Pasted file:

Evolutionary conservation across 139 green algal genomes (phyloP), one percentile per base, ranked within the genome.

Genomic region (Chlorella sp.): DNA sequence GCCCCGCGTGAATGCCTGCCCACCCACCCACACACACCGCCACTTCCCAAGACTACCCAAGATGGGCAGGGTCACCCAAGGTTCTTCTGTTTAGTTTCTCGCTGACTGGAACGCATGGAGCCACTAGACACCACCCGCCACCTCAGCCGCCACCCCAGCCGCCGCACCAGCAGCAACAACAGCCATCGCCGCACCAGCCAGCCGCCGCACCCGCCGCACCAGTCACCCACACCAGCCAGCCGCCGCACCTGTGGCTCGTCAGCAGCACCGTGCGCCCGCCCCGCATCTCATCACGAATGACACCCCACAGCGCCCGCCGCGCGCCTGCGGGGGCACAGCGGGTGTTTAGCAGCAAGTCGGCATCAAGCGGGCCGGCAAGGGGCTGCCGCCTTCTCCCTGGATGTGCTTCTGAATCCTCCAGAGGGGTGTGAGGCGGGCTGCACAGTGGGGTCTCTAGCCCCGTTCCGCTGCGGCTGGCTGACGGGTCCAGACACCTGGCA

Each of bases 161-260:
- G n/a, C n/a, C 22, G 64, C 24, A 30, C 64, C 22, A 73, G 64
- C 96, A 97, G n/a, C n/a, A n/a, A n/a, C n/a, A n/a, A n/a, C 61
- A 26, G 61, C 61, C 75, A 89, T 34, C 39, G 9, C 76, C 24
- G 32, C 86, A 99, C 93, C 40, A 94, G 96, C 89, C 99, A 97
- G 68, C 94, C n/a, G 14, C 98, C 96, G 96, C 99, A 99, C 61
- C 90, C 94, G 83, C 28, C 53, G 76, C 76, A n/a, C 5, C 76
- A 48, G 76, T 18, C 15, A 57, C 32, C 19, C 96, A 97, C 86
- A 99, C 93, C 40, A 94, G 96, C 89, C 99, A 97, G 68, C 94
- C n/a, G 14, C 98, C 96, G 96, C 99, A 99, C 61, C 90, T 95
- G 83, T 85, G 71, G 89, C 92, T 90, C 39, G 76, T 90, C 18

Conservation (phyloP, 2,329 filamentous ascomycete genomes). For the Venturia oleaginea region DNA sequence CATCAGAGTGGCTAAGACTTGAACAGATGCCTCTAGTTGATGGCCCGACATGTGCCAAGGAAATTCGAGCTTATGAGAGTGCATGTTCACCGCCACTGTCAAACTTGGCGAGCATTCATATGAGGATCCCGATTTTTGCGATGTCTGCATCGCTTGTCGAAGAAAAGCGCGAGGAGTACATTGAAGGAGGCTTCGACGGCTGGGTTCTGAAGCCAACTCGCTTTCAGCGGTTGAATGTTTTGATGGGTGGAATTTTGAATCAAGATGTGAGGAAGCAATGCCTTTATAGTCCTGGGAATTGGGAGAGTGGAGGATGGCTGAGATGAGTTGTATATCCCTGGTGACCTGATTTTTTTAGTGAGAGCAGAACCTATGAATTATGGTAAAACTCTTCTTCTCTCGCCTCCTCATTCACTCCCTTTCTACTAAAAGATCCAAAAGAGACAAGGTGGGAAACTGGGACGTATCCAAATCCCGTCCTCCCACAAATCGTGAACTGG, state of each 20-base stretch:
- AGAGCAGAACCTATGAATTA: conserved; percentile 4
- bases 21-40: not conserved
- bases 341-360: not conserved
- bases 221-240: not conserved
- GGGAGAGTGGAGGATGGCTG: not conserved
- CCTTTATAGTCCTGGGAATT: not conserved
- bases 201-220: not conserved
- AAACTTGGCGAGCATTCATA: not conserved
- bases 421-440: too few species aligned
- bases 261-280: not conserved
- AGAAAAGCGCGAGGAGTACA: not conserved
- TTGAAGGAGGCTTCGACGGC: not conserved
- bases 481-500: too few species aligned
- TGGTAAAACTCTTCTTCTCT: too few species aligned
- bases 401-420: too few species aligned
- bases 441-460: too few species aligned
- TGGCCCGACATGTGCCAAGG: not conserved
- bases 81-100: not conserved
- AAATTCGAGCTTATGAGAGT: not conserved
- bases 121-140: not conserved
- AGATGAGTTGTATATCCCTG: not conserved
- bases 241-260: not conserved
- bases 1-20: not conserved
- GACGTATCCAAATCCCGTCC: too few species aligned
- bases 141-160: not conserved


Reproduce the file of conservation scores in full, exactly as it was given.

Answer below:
Evolutionary conservation across 139 green algal genomes (phyloP), one percentile per base, ranked within the genome.

Genomic region (Chlorella sp.): DNA sequence GCCCCGCGTGAATGCCTGCCCACCCACCCACACACACCGCCACTTCCCAAGACTACCCAAGATGGGCAGGGTCACCCAAGGTTCTTCTGTTTAGTTTCTCGCTGACTGGAACGCATGGAGCCACTAGACACCACCCGCCACCTCAGCCGCCACCCCAGCCGCCGCACCAGCAGCAACAACAGCCATCGCCGCACCAGCCAGCCGCCGCACCCGCCGCACCAGTCACCCACACCAGCCAGCCGCCGCACCTGTGGCTCGTCAGCAGCACCGTGCGCCCGCCCCGCATCTCATCACGAATGACACCCCACAGCGCCCGCCGCGCGCCTGCGGGGGCACAGCGGGTGTTTAGCAGCAAGTCGGCATCAAGCGGGCCGGCAAGGGGCTGCCGCCTTCTCCCTGGATGTGCTTCTGAATCCTCCAGAGGGGTGTGAGGCGGGCTGCACAGTGGGGTCTCTAGCCCCGTTCCGCTGCGGCTGGCTGACGGGTCCAGACACCTGGCA

Each of bases 161-260:
- G n/a, C n/a, C 22, G 64, C 24, A 30, C 64, C 22, A 73, G 64
- C 96, A 97, G n/a, C n/a, A n/a, A n/a, C n/a, A n/a, A n/a, C 61
- A 26, G 61, C 61, C 75, A 89, T 34, C 39, G 9, C 76, C 24
- G 32, C 86, A 99, C 93, C 40, A 94, G 96, C 89, C 99, A 97
- G 68, C 94, C n/a, G 14, C 98, C 96, G 96, C 99, A 99, C 61
- C 90, C 94, G 83, C 28, C 53, G 76, C 76, A n/a, C 5, C 76
- A 48, G 76, T 18, C 15, A 57, C 32, C 19, C 96, A 97, C 86
- A 99, C 93, C 40, A 94, G 96, C 89, C 99, A 97, G 68, C 94
- C n/a, G 14, C 98, C 96, G 96, C 99, A 99, C 61, C 90, T 95
- G 83, T 85, G 71, G 89, C 92, T 90, C 39, G 76, T 90, C 18

Conservation (phyloP, 2,329 filamentous ascomycete genomes). For the Venturia oleaginea region DNA sequence CATCAGAGTGGCTAAGACTTGAACAGATGCCTCTAGTTGATGGCCCGACATGTGCCAAGGAAATTCGAGCTTATGAGAGTGCATGTTCACCGCCACTGTCAAACTTGGCGAGCATTCATATGAGGATCCCGATTTTTGCGATGTCTGCATCGCTTGTCGAAGAAAAGCGCGAGGAGTACATTGAAGGAGGCTTCGACGGCTGGGTTCTGAAGCCAACTCGCTTTCAGCGGTTGAATGTTTTGATGGGTGGAATTTTGAATCAAGATGTGAGGAAGCAATGCCTTTATAGTCCTGGGAATTGGGAGAGTGGAGGATGGCTGAGATGAGTTGTATATCCCTGGTGACCTGATTTTTTTAGTGAGAGCAGAACCTATGAATTATGGTAAAACTCTTCTTCTCTCGCCTCCTCATTCACTCCCTTTCTACTAAAAGATCCAAAAGAGACAAGGTGGGAAACTGGGACGTATCCAAATCCCGTCCTCCCACAAATCGTGAACTGG, state of each 20-base stretch:
- AGAGCAGAACCTATGAATTA: conserved; percentile 4
- bases 21-40: not conserved
- bases 341-360: not conserved
- bases 221-240: not conserved
- GGGAGAGTGGAGGATGGCTG: not conserved
- CCTTTATAGTCCTGGGAATT: not conserved
- bases 201-220: not conserved
- AAACTTGGCGAGCATTCATA: not conserved
- bases 421-440: too few species aligned
- bases 261-280: not conserved
- AGAAAAGCGCGAGGAGTACA: not conserved
- TTGAAGGAGGCTTCGACGGC: not conserved
- bases 481-500: too few species aligned
- TGGTAAAACTCTTCTTCTCT: too few species aligned
- bases 401-420: too few species aligned
- bases 441-460: too few species aligned
- TGGCCCGACATGTGCCAAGG: not conserved
- bases 81-100: not conserved
- AAATTCGAGCTTATGAGAGT: not conserved
- bases 121-140: not conserved
- AGATGAGTTGTATATCCCTG: not conserved
- bases 241-260: not conserved
- bases 1-20: not conserved
- GACGTATCCAAATCCCGTCC: too few species aligned
- bases 141-160: not conserved